The America's Cup sailing races this year generated far less economic activity in the San Francisco Bay Area than projected, and have cost taxpayers more than $5 million, a newspaper reported.
Draft figures from the Bay Area Council Economic Institute reviewed by the San Francisco Chronicle show the races generated at least $364 million in economic impact. That figure rises to $550 million if the construction of a new cruise ship terminal is factored in.
That is far below the $900 million projected just a few months before the races were set to begin and the $1.4 billion originally estimated in 2010.
Based on figures from Mayor Ed Lee's office, the newspaper also reported the races have cost city taxpayers more than $5 million so far despite private fundraising and a boost in city tax revenue.
The numbers come as Lee prepares to submit a proposal by Dec. 22 to host the next Cup. In a statement, he said the races "showcased our beautiful city to the world and brought thousands of new jobs, long-overdue legacy waterfront improvements, international visitor spending, and a boost to our regional economy."
But Supervisor John Avalos said city money was better spent in outlying neighborhoods such as the one he represents, rather than its waterfront, which was spruced up for the races.
"A $5.5 million deficit, all for a yacht race for billionaires," Avalos said. "The whole event has been nothing more than a stupefying spectacle of how this city works for the top 1 percent on everyone else's dime."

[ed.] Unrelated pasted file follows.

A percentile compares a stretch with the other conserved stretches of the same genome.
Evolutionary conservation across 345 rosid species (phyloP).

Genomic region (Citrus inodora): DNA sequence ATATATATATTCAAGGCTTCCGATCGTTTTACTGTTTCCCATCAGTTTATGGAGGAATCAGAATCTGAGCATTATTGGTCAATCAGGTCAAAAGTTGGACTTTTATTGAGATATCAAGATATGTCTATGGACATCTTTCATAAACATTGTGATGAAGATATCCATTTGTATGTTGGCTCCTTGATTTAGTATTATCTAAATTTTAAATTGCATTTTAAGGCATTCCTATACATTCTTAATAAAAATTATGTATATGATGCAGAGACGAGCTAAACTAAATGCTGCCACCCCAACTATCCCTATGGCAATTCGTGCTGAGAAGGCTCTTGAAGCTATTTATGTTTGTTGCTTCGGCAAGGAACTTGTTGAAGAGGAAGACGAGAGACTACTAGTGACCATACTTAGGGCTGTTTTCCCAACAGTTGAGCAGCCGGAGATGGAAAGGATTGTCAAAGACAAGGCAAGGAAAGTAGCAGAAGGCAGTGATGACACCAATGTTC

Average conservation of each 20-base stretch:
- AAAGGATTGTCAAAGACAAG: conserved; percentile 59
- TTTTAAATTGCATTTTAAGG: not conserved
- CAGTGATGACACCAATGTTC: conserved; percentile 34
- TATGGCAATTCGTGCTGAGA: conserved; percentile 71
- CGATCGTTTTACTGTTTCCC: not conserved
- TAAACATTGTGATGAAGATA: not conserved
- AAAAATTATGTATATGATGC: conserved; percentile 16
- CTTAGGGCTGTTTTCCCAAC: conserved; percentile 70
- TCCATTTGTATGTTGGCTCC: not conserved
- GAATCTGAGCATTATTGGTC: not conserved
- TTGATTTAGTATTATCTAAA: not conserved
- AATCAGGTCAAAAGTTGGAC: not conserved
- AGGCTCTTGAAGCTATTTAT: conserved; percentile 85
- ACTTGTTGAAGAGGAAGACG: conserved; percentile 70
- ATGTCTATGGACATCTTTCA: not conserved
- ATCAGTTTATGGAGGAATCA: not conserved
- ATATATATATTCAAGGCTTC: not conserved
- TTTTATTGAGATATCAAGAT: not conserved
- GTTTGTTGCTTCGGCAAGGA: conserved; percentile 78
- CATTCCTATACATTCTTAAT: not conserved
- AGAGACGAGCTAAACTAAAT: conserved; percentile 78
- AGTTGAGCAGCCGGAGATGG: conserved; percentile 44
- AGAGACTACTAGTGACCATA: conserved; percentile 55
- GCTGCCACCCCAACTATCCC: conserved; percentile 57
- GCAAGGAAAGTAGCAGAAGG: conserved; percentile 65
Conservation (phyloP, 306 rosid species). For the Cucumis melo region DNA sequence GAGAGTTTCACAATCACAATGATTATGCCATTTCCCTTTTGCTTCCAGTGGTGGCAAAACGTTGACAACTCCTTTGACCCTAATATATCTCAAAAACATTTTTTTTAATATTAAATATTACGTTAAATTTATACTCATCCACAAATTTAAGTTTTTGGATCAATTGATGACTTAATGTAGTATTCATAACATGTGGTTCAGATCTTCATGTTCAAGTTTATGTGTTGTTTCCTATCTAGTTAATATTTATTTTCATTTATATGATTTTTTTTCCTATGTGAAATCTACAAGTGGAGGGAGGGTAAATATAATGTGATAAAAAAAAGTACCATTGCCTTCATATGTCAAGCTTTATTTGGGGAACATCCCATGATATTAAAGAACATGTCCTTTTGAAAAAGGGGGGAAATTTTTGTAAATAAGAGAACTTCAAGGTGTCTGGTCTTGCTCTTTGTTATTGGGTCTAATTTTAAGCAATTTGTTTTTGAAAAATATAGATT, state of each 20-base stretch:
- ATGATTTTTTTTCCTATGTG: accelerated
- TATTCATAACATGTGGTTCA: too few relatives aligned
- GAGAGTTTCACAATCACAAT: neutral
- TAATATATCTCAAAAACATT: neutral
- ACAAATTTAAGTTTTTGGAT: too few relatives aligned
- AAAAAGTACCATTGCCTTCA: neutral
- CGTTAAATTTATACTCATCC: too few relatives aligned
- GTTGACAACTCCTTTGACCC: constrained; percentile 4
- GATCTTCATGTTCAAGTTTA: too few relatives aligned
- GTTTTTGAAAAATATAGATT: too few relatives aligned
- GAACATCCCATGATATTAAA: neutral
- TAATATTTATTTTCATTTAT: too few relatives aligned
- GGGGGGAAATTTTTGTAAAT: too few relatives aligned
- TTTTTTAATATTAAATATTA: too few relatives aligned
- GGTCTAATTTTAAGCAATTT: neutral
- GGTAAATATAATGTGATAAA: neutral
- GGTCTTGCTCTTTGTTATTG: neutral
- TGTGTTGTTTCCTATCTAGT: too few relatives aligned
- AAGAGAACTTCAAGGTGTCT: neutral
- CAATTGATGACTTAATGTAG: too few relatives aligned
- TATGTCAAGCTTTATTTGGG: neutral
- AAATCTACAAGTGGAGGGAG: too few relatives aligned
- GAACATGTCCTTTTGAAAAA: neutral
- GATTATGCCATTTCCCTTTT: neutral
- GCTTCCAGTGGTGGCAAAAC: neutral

The event faced numerous setbacks, including the death of Olympic gold medal-winning sailor Andrew "Bart" Simpson during a training run in May.
The $100 million price tag to compete in the race whittled down the list of competitors. Simpson's death raised concerns about the safety of the race.
Still, the finish was thrilling, with defending champion Oracle Team USA coming back from an 8-1 match deficit to defeat Emirates Team New Zealand.
"While the economic boost fell short of initial expectations, it's definitely worth a modest city investment to generate hundreds of millions of dollars for our local economy," said Board of Supervisors President David Chiu. "The race ended up being pretty exciting, too."
A deputy-involved shooting Tuesday afternoon in Saratoga sent both the deputy and the suspect to the hospital, according to the Santa Clara County Sheriff's Office.
According to a 12:44 p.m. tweet on the official sheriff's office Twitter feed, the incident occurred near Saratoga and McFarland avenues.
A deputy and the suspect were both transported to a hospital, according to the post.
The Sonoma County coroner's office has identified a man who died after being found unconscious in his car near his burning home as well-known North Bay surfer Steven Wayne McAlpin.
The 62-year-old McAlpin apparently escaped the fire and traveled a short distance down Coastal Avenue in Carmet before his car drove into a culvert, Bodega Bay Fire Protection District Chief Sean Grinnell said.